The use of graphite is more cost-effective than using carbon fiber faces but plays one very similarly. A carbon fiber face is also known for producing similar power as a fiberglass face, as well as for having a better feel than a fiberglass face. The difference between graphite and carbon fiber faces is hard to tell from my testing of paddles.
Many brands use the three materials above in combination to achieve performance depending on the combination.
Paddle Grit: A Note
The spin that a paddle can generate is dependent on grit, which is an important part of someone’s game. There are two types of grit. You can find grit that has been spray-painted or sprayed on. Often, this grit loses its effectiveness very quickly as it feels like sandpaper. In the facing material (also known as raw carbon fiber), you will find grit. Grit like this lasts longer and produces more spin.
What is the impact of the facing material on the paddle I choose?
There is not as much difference between the faces of the paddle and the core when it comes to performance, but neither is completely irrelevant. It is important to consider the type of facing and core thickness when choosing a facing.
The best power paddles are made with a lightweight polymer core and fiberglass faces.
For true control, you should search for a core with a thicker polymer and a face with carbon fiber or graphite.
Mixing power and control elements can be beneficial. If you prefer a paddle that has a fiberglass face, you might want to get one that has a thicker core. When you need some power to put away balls, you can use the thicker core to give you great control.
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Sweet spot size, power, and maneuverability will be affected by the paddle shape. Including any edge guard and butt cap, the total length and width of the paddle can’t exceed 24 inches and the length of the paddle can’t exceed 17 inches. Paddle shapes are therefore the parameters brands work with when designing them.
An average length of 16.5 inches and a width of 7.5 inches define this shape. Elongated shapes have a bigger sweet spot and less maneuverability than other shapes, but give you more reach, power, and spin.
With a width of around 8.5 inches and a length of around 15.5, these paddles have a wide face and a short length. High maneuverability is sacrificed for a large sweet spot.
Paddles in this shape were originally 16 inches long and 8 inches wide. This shape combines power, spin, forgiveness, and maneuverability in a balanced way between an elongated and widebody shape.
What is the impact of the shape on which paddle I should choose?
Shapes of all kinds can be found there. Your shape should complement the core and face.
A carbon fiber facing, for example, can help increase the sweet spot of an elongated paddle if you need extra reach and power. It may not be a good idea to combine an elongated shape with a fiberglass face since that will cause the sweet spot to be smaller than it should be.
Handles can range in length from 4.5 to 6 inches. The paddle faces cannot have more surface area than 24 inches long plus 24 inches wide, so adding an inch to the handle length removes some of them.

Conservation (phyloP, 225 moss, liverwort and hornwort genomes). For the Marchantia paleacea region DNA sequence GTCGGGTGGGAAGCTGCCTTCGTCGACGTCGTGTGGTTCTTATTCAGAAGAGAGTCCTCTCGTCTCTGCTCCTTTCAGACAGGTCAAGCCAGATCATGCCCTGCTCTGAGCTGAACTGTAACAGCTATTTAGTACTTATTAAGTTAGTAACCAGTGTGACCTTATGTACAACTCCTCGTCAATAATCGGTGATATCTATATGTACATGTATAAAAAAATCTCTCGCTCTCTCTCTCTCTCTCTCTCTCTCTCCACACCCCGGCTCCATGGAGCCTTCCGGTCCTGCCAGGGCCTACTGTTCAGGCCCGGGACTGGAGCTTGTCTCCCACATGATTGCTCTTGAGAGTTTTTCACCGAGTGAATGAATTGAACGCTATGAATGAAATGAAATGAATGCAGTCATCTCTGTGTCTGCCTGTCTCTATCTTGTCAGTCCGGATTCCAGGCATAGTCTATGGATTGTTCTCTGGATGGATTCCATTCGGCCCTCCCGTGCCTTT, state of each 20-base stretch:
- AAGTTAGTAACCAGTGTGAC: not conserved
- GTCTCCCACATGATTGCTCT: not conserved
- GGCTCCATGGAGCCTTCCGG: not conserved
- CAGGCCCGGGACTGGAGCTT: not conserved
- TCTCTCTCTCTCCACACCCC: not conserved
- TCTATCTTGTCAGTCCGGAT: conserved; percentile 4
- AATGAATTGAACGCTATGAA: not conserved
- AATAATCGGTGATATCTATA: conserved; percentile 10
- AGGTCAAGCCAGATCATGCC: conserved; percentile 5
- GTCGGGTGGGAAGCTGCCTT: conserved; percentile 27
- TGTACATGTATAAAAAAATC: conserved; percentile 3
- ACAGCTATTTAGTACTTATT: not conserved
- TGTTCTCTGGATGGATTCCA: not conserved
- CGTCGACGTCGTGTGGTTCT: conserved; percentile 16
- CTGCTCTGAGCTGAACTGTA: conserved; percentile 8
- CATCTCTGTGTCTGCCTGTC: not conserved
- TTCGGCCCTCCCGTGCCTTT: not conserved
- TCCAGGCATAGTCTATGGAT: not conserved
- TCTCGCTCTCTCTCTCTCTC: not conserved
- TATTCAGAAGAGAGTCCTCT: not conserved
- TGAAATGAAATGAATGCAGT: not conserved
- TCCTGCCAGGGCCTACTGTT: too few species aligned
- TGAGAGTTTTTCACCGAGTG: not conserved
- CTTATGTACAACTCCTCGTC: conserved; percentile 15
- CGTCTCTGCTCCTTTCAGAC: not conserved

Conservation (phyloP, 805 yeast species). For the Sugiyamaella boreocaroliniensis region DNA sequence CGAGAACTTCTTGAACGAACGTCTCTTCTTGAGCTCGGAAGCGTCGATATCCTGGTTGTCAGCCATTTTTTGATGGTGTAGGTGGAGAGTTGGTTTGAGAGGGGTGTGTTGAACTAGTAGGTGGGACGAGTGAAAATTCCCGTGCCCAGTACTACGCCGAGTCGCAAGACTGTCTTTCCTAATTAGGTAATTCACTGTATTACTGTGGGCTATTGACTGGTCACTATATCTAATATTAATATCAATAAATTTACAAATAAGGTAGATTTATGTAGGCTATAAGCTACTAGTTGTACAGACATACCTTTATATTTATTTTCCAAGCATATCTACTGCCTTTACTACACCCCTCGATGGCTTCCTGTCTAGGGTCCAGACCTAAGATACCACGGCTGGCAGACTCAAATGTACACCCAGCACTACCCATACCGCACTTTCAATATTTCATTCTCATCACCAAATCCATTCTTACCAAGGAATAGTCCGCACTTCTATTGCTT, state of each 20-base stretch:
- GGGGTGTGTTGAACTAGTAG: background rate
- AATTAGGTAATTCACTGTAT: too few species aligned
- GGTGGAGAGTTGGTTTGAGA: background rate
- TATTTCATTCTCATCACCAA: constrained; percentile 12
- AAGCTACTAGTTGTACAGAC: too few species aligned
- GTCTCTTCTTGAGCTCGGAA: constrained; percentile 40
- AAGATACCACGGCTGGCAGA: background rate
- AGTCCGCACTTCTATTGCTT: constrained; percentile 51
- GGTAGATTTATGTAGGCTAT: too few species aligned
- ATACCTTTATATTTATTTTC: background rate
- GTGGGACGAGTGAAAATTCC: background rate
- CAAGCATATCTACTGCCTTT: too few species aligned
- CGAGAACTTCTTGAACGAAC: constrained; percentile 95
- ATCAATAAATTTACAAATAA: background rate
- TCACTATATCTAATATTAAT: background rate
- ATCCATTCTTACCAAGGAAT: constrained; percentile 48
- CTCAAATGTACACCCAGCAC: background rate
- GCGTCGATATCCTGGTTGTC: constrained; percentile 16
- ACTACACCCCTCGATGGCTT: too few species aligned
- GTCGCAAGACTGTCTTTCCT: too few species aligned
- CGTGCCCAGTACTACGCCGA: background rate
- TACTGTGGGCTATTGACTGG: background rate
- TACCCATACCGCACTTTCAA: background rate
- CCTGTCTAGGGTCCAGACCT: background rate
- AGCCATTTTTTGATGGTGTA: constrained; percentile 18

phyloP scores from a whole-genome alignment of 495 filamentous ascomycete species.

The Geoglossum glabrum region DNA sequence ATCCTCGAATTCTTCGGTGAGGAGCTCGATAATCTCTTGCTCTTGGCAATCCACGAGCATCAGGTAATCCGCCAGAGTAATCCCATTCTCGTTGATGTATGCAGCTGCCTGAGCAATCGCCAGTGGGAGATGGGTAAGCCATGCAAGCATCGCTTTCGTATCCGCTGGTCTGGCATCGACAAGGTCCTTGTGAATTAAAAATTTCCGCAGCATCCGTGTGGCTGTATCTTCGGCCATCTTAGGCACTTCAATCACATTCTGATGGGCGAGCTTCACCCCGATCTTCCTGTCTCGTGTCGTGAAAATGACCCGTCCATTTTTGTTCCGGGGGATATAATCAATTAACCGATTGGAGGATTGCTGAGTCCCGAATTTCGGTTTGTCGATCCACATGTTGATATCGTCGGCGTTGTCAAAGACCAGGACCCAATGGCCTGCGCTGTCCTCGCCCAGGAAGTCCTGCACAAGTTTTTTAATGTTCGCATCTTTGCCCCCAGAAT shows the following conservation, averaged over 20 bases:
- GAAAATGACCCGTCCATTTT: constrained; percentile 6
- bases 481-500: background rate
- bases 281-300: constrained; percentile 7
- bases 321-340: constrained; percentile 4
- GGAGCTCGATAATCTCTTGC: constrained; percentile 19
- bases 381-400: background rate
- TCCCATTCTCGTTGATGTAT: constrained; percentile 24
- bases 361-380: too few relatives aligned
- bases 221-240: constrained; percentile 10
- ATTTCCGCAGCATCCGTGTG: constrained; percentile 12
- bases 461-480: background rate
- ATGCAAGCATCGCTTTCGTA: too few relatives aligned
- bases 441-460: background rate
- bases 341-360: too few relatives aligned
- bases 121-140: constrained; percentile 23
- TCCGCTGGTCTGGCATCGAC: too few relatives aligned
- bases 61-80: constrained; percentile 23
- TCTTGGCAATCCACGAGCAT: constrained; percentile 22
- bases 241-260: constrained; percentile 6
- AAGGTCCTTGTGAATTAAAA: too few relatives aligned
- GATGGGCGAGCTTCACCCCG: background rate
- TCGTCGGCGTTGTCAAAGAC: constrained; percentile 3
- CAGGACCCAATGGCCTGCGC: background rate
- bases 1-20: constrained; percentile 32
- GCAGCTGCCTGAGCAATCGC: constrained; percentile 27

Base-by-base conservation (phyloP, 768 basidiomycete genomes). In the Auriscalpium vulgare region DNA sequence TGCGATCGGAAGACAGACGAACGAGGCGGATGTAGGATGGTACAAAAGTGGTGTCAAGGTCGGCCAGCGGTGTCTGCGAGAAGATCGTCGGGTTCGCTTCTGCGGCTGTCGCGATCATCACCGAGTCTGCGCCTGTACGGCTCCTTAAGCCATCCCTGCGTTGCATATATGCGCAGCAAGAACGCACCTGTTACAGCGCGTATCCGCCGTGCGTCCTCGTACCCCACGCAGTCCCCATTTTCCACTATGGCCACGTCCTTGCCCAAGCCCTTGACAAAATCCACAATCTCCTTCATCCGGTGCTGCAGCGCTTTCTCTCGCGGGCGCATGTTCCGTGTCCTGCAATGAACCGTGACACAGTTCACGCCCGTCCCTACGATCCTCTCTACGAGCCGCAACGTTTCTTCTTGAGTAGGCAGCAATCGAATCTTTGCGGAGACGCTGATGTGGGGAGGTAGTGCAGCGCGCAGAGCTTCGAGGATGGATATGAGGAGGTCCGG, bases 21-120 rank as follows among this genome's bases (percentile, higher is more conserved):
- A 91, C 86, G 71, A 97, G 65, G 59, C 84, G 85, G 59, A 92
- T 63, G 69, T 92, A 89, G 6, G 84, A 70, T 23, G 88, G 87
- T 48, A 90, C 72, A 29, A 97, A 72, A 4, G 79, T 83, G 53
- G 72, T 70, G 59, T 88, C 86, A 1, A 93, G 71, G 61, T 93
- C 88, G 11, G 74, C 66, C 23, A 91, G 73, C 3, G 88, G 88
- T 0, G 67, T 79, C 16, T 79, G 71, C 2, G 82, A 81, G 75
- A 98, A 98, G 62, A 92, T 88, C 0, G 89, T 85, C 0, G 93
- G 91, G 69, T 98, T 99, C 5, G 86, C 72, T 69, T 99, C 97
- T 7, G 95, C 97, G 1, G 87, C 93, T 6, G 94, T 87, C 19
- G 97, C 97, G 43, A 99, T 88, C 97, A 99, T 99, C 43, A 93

I experimented with a variety of paddle shapes and handle lengths in this video. It was interesting to see the results. It’s worth watching the video to find out what I found out:
- Power and spin are generated more efficiently with a longer handle
- Power and spin are increased with longer paddles
- The center of the paddle does not hit the center as consistently for lower-level players with shorter, wider paddles
What is the impact of handle length on what paddle I choose?
Others prefer to use only one hand while others have both hands on the paddle. As for me, I prefer two hands on backhand drives, but only one on the net.
You may prefer more handle length if you use two hands all the time. Usually, a five-inch handle length is sufficient if you never have to use two hands.
For ping pong paddle-style play, you need a shorter handle, so you can keep your finger on the paddle face.
A paddle weighs between 7 and 8.5 ounces. Lightweight items are 7 – 7.6 ounces, midweight items are 7.6 – 8.2 ounces, and heavyweight items are greater than 8.2 ounces. It is possible that some brands will use different ranges for each weight class, but this provides a general idea.
What is the impact of weight on the paddle I choose?
Paddles that are lighter are easier to maneuver, which can come in handy when you are involved in fast exchanges with your opponents. To increase power, you must swing harder with a lighter paddle.
As a result, heavier paddles require less swinging force to produce power. You can get back in position more quickly when you dink with shorter swings because you have less margin for error.
When hitting the ball closer to the edge of the paddle, heavier paddles are a little more stable at impact as well. As a result, consistency is increased and errors are reduced.
Lead tape is commonly added to paddle edge guards by players, so if you get a lighter paddle and wish it was heavier, you can always add some lead tape.
To find the pickleball paddle that best suits you, consider the material and thickness of the core, the facing layer, the shape, as well as the weight and handle length.
You can find the right paddle for you after learning about the materials and designs described in this article.
You can learn a lot about a paddle by watching and reading reviews. Find the best paddle for your game by checking out my paddle reviews.
Also, read Best Sunglasses for Pickleball